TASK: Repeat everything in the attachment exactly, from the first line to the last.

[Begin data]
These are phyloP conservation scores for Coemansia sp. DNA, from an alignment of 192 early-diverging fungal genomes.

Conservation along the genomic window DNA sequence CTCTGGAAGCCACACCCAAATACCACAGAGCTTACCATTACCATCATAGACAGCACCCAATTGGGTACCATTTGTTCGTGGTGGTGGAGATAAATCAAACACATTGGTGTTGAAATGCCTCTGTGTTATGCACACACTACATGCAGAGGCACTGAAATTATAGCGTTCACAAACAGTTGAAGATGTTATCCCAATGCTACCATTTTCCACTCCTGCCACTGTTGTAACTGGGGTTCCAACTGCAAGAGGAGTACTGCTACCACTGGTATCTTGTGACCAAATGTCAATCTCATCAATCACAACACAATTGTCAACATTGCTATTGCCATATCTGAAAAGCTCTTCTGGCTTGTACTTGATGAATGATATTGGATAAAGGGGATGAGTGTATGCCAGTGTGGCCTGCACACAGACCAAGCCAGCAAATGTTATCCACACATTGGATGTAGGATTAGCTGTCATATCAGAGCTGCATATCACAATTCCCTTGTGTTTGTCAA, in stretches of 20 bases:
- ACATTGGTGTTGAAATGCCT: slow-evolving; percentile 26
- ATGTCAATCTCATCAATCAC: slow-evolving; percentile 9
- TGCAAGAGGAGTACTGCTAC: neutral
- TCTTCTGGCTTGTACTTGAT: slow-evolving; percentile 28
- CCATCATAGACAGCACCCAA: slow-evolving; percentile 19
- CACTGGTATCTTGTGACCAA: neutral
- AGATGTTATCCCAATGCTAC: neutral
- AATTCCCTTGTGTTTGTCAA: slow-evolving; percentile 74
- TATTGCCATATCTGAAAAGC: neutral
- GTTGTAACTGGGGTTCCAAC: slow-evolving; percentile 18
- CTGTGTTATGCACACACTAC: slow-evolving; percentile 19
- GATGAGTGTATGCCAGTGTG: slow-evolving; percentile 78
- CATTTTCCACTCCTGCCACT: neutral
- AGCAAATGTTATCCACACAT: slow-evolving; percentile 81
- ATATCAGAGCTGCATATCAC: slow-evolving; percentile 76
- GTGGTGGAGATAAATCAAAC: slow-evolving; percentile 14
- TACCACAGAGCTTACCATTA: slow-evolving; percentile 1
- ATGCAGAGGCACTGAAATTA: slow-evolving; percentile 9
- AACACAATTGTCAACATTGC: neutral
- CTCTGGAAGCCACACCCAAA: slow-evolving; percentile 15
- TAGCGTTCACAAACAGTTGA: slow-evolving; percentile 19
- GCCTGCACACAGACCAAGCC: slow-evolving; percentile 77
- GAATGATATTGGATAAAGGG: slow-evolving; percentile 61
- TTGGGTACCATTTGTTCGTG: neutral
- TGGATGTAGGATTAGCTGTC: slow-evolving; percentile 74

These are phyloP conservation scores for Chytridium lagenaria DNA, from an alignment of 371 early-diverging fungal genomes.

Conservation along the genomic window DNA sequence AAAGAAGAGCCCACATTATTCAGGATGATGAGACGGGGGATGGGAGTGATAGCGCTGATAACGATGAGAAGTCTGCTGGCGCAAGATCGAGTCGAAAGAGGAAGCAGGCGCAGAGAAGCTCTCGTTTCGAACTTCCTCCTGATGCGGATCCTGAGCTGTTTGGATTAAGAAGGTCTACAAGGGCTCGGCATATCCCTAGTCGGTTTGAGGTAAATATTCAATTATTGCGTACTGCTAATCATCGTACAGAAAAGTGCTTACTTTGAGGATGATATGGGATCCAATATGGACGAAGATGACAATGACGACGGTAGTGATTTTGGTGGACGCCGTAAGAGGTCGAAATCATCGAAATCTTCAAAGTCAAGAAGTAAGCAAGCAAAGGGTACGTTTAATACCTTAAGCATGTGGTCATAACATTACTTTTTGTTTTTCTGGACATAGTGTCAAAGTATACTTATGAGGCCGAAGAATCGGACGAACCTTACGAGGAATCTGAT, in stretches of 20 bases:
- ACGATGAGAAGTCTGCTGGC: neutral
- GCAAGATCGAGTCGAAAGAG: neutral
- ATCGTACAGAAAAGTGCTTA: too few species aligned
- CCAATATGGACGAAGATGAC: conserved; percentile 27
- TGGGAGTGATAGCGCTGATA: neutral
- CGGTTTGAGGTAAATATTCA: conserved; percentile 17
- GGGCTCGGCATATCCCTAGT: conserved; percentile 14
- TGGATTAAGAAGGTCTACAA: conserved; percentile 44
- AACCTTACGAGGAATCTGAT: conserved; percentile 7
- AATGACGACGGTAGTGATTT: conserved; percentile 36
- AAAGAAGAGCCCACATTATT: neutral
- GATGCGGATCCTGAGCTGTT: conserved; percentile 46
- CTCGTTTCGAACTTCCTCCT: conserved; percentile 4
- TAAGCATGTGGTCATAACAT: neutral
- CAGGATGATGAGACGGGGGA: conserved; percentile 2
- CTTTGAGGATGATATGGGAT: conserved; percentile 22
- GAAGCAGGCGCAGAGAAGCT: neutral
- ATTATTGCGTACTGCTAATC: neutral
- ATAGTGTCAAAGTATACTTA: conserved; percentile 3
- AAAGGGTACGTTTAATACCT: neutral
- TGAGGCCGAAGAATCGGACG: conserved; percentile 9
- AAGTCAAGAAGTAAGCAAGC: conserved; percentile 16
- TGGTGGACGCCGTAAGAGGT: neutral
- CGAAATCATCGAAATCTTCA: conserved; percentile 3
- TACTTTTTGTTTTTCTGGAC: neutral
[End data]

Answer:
These are phyloP conservation scores for Coemansia sp. DNA, from an alignment of 192 early-diverging fungal genomes.

Conservation along the genomic window DNA sequence CTCTGGAAGCCACACCCAAATACCACAGAGCTTACCATTACCATCATAGACAGCACCCAATTGGGTACCATTTGTTCGTGGTGGTGGAGATAAATCAAACACATTGGTGTTGAAATGCCTCTGTGTTATGCACACACTACATGCAGAGGCACTGAAATTATAGCGTTCACAAACAGTTGAAGATGTTATCCCAATGCTACCATTTTCCACTCCTGCCACTGTTGTAACTGGGGTTCCAACTGCAAGAGGAGTACTGCTACCACTGGTATCTTGTGACCAAATGTCAATCTCATCAATCACAACACAATTGTCAACATTGCTATTGCCATATCTGAAAAGCTCTTCTGGCTTGTACTTGATGAATGATATTGGATAAAGGGGATGAGTGTATGCCAGTGTGGCCTGCACACAGACCAAGCCAGCAAATGTTATCCACACATTGGATGTAGGATTAGCTGTCATATCAGAGCTGCATATCACAATTCCCTTGTGTTTGTCAA, in stretches of 20 bases:
- ACATTGGTGTTGAAATGCCT: slow-evolving; percentile 26
- ATGTCAATCTCATCAATCAC: slow-evolving; percentile 9
- TGCAAGAGGAGTACTGCTAC: neutral
- TCTTCTGGCTTGTACTTGAT: slow-evolving; percentile 28
- CCATCATAGACAGCACCCAA: slow-evolving; percentile 19
- CACTGGTATCTTGTGACCAA: neutral
- AGATGTTATCCCAATGCTAC: neutral
- AATTCCCTTGTGTTTGTCAA: slow-evolving; percentile 74
- TATTGCCATATCTGAAAAGC: neutral
- GTTGTAACTGGGGTTCCAAC: slow-evolving; percentile 18
- CTGTGTTATGCACACACTAC: slow-evolving; percentile 19
- GATGAGTGTATGCCAGTGTG: slow-evolving; percentile 78
- CATTTTCCACTCCTGCCACT: neutral
- AGCAAATGTTATCCACACAT: slow-evolving; percentile 81
- ATATCAGAGCTGCATATCAC: slow-evolving; percentile 76
- GTGGTGGAGATAAATCAAAC: slow-evolving; percentile 14
- TACCACAGAGCTTACCATTA: slow-evolving; percentile 1
- ATGCAGAGGCACTGAAATTA: slow-evolving; percentile 9
- AACACAATTGTCAACATTGC: neutral
- CTCTGGAAGCCACACCCAAA: slow-evolving; percentile 15
- TAGCGTTCACAAACAGTTGA: slow-evolving; percentile 19
- GCCTGCACACAGACCAAGCC: slow-evolving; percentile 77
- GAATGATATTGGATAAAGGG: slow-evolving; percentile 61
- TTGGGTACCATTTGTTCGTG: neutral
- TGGATGTAGGATTAGCTGTC: slow-evolving; percentile 74

These are phyloP conservation scores for Chytridium lagenaria DNA, from an alignment of 371 early-diverging fungal genomes.

Conservation along the genomic window DNA sequence AAAGAAGAGCCCACATTATTCAGGATGATGAGACGGGGGATGGGAGTGATAGCGCTGATAACGATGAGAAGTCTGCTGGCGCAAGATCGAGTCGAAAGAGGAAGCAGGCGCAGAGAAGCTCTCGTTTCGAACTTCCTCCTGATGCGGATCCTGAGCTGTTTGGATTAAGAAGGTCTACAAGGGCTCGGCATATCCCTAGTCGGTTTGAGGTAAATATTCAATTATTGCGTACTGCTAATCATCGTACAGAAAAGTGCTTACTTTGAGGATGATATGGGATCCAATATGGACGAAGATGACAATGACGACGGTAGTGATTTTGGTGGACGCCGTAAGAGGTCGAAATCATCGAAATCTTCAAAGTCAAGAAGTAAGCAAGCAAAGGGTACGTTTAATACCTTAAGCATGTGGTCATAACATTACTTTTTGTTTTTCTGGACATAGTGTCAAAGTATACTTATGAGGCCGAAGAATCGGACGAACCTTACGAGGAATCTGAT, in stretches of 20 bases:
- ACGATGAGAAGTCTGCTGGC: neutral
- GCAAGATCGAGTCGAAAGAG: neutral
- ATCGTACAGAAAAGTGCTTA: too few species aligned
- CCAATATGGACGAAGATGAC: conserved; percentile 27
- TGGGAGTGATAGCGCTGATA: neutral
- CGGTTTGAGGTAAATATTCA: conserved; percentile 17
- GGGCTCGGCATATCCCTAGT: conserved; percentile 14
- TGGATTAAGAAGGTCTACAA: conserved; percentile 44
- AACCTTACGAGGAATCTGAT: conserved; percentile 7
- AATGACGACGGTAGTGATTT: conserved; percentile 36
- AAAGAAGAGCCCACATTATT: neutral
- GATGCGGATCCTGAGCTGTT: conserved; percentile 46
- CTCGTTTCGAACTTCCTCCT: conserved; percentile 4
- TAAGCATGTGGTCATAACAT: neutral
- CAGGATGATGAGACGGGGGA: conserved; percentile 2
- CTTTGAGGATGATATGGGAT: conserved; percentile 22
- GAAGCAGGCGCAGAGAAGCT: neutral
- ATTATTGCGTACTGCTAATC: neutral
- ATAGTGTCAAAGTATACTTA: conserved; percentile 3
- AAAGGGTACGTTTAATACCT: neutral
- TGAGGCCGAAGAATCGGACG: conserved; percentile 9
- AAGTCAAGAAGTAAGCAAGC: conserved; percentile 16
- TGGTGGACGCCGTAAGAGGT: neutral
- CGAAATCATCGAAATCTTCA: conserved; percentile 3
- TACTTTTTGTTTTTCTGGAC: neutral